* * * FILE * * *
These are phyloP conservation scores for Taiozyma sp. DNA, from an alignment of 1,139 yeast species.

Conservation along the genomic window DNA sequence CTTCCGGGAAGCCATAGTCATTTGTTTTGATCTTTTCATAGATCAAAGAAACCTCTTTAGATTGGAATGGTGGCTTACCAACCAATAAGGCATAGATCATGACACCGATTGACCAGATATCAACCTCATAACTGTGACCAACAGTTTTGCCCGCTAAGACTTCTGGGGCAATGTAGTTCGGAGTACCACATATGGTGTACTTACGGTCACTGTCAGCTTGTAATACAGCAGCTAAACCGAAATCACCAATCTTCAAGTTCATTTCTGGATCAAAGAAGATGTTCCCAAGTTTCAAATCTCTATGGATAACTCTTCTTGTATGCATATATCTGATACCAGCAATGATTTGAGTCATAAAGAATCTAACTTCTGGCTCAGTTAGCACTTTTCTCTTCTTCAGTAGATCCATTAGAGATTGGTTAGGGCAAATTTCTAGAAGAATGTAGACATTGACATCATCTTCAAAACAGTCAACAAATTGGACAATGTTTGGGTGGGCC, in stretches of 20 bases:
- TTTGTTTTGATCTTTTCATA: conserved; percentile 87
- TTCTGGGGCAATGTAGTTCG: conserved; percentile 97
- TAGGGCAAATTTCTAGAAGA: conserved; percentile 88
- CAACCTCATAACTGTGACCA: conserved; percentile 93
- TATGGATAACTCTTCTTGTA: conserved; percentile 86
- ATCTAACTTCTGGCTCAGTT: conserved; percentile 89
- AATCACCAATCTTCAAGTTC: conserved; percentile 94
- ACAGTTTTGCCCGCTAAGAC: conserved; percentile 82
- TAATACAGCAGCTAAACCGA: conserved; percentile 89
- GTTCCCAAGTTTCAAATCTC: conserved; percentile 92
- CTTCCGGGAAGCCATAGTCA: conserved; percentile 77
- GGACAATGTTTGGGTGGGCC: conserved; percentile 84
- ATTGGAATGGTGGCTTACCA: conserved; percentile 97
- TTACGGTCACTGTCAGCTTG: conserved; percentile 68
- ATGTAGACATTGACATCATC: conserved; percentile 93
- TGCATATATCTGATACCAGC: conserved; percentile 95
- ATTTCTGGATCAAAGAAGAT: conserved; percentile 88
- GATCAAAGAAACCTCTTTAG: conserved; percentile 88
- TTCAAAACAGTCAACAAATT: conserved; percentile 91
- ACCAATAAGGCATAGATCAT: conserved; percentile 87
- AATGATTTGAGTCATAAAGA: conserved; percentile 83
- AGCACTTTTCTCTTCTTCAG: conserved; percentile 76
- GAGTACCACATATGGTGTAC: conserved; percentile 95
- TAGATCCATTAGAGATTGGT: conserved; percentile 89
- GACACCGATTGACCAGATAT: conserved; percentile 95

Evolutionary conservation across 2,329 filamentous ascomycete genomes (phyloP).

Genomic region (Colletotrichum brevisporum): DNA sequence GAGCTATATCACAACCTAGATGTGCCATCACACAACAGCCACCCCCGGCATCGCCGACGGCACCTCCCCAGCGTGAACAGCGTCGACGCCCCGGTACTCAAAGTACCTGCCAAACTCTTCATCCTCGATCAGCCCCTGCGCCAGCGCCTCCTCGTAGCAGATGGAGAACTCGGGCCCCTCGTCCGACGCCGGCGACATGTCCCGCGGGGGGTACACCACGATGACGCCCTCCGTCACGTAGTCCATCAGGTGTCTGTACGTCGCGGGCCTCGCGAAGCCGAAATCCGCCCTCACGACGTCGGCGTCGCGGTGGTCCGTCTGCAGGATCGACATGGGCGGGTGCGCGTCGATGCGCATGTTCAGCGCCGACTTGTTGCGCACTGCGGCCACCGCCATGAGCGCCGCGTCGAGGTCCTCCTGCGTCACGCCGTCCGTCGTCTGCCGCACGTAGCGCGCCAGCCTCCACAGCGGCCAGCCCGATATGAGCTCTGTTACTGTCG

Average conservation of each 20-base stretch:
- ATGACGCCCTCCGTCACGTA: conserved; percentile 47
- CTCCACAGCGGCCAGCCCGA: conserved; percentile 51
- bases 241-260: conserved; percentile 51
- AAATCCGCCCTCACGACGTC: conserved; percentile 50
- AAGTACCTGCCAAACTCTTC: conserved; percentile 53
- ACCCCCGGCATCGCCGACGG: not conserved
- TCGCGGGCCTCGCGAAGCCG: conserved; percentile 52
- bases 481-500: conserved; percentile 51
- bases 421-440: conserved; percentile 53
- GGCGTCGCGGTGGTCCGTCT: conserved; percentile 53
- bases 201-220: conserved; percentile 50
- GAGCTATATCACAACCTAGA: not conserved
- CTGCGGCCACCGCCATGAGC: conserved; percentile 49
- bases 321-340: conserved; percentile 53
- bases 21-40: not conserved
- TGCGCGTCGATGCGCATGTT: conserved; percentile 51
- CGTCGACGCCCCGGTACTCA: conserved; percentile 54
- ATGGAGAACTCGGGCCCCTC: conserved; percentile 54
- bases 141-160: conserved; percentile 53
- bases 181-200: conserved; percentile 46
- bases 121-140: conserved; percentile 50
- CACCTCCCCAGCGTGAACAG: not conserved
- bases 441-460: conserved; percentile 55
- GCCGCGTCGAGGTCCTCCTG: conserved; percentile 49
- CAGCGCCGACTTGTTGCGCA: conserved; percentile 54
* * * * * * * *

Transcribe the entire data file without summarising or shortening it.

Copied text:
These are phyloP conservation scores for Taiozyma sp. DNA, from an alignment of 1,139 yeast species.

Conservation along the genomic window DNA sequence CTTCCGGGAAGCCATAGTCATTTGTTTTGATCTTTTCATAGATCAAAGAAACCTCTTTAGATTGGAATGGTGGCTTACCAACCAATAAGGCATAGATCATGACACCGATTGACCAGATATCAACCTCATAACTGTGACCAACAGTTTTGCCCGCTAAGACTTCTGGGGCAATGTAGTTCGGAGTACCACATATGGTGTACTTACGGTCACTGTCAGCTTGTAATACAGCAGCTAAACCGAAATCACCAATCTTCAAGTTCATTTCTGGATCAAAGAAGATGTTCCCAAGTTTCAAATCTCTATGGATAACTCTTCTTGTATGCATATATCTGATACCAGCAATGATTTGAGTCATAAAGAATCTAACTTCTGGCTCAGTTAGCACTTTTCTCTTCTTCAGTAGATCCATTAGAGATTGGTTAGGGCAAATTTCTAGAAGAATGTAGACATTGACATCATCTTCAAAACAGTCAACAAATTGGACAATGTTTGGGTGGGCC, in stretches of 20 bases:
- TTTGTTTTGATCTTTTCATA: conserved; percentile 87
- TTCTGGGGCAATGTAGTTCG: conserved; percentile 97
- TAGGGCAAATTTCTAGAAGA: conserved; percentile 88
- CAACCTCATAACTGTGACCA: conserved; percentile 93
- TATGGATAACTCTTCTTGTA: conserved; percentile 86
- ATCTAACTTCTGGCTCAGTT: conserved; percentile 89
- AATCACCAATCTTCAAGTTC: conserved; percentile 94
- ACAGTTTTGCCCGCTAAGAC: conserved; percentile 82
- TAATACAGCAGCTAAACCGA: conserved; percentile 89
- GTTCCCAAGTTTCAAATCTC: conserved; percentile 92
- CTTCCGGGAAGCCATAGTCA: conserved; percentile 77
- GGACAATGTTTGGGTGGGCC: conserved; percentile 84
- ATTGGAATGGTGGCTTACCA: conserved; percentile 97
- TTACGGTCACTGTCAGCTTG: conserved; percentile 68
- ATGTAGACATTGACATCATC: conserved; percentile 93
- TGCATATATCTGATACCAGC: conserved; percentile 95
- ATTTCTGGATCAAAGAAGAT: conserved; percentile 88
- GATCAAAGAAACCTCTTTAG: conserved; percentile 88
- TTCAAAACAGTCAACAAATT: conserved; percentile 91
- ACCAATAAGGCATAGATCAT: conserved; percentile 87
- AATGATTTGAGTCATAAAGA: conserved; percentile 83
- AGCACTTTTCTCTTCTTCAG: conserved; percentile 76
- GAGTACCACATATGGTGTAC: conserved; percentile 95
- TAGATCCATTAGAGATTGGT: conserved; percentile 89
- GACACCGATTGACCAGATAT: conserved; percentile 95

Evolutionary conservation across 2,329 filamentous ascomycete genomes (phyloP).

Genomic region (Colletotrichum brevisporum): DNA sequence GAGCTATATCACAACCTAGATGTGCCATCACACAACAGCCACCCCCGGCATCGCCGACGGCACCTCCCCAGCGTGAACAGCGTCGACGCCCCGGTACTCAAAGTACCTGCCAAACTCTTCATCCTCGATCAGCCCCTGCGCCAGCGCCTCCTCGTAGCAGATGGAGAACTCGGGCCCCTCGTCCGACGCCGGCGACATGTCCCGCGGGGGGTACACCACGATGACGCCCTCCGTCACGTAGTCCATCAGGTGTCTGTACGTCGCGGGCCTCGCGAAGCCGAAATCCGCCCTCACGACGTCGGCGTCGCGGTGGTCCGTCTGCAGGATCGACATGGGCGGGTGCGCGTCGATGCGCATGTTCAGCGCCGACTTGTTGCGCACTGCGGCCACCGCCATGAGCGCCGCGTCGAGGTCCTCCTGCGTCACGCCGTCCGTCGTCTGCCGCACGTAGCGCGCCAGCCTCCACAGCGGCCAGCCCGATATGAGCTCTGTTACTGTCG

Average conservation of each 20-base stretch:
- ATGACGCCCTCCGTCACGTA: conserved; percentile 47
- CTCCACAGCGGCCAGCCCGA: conserved; percentile 51
- bases 241-260: conserved; percentile 51
- AAATCCGCCCTCACGACGTC: conserved; percentile 50
- AAGTACCTGCCAAACTCTTC: conserved; percentile 53
- ACCCCCGGCATCGCCGACGG: not conserved
- TCGCGGGCCTCGCGAAGCCG: conserved; percentile 52
- bases 481-500: conserved; percentile 51
- bases 421-440: conserved; percentile 53
- GGCGTCGCGGTGGTCCGTCT: conserved; percentile 53
- bases 201-220: conserved; percentile 50
- GAGCTATATCACAACCTAGA: not conserved
- CTGCGGCCACCGCCATGAGC: conserved; percentile 49
- bases 321-340: conserved; percentile 53
- bases 21-40: not conserved
- TGCGCGTCGATGCGCATGTT: conserved; percentile 51
- CGTCGACGCCCCGGTACTCA: conserved; percentile 54
- ATGGAGAACTCGGGCCCCTC: conserved; percentile 54
- bases 141-160: conserved; percentile 53
- bases 181-200: conserved; percentile 46
- bases 121-140: conserved; percentile 50
- CACCTCCCCAGCGTGAACAG: not conserved
- bases 441-460: conserved; percentile 55
- GCCGCGTCGAGGTCCTCCTG: conserved; percentile 49
- CAGCGCCGACTTGTTGCGCA: conserved; percentile 54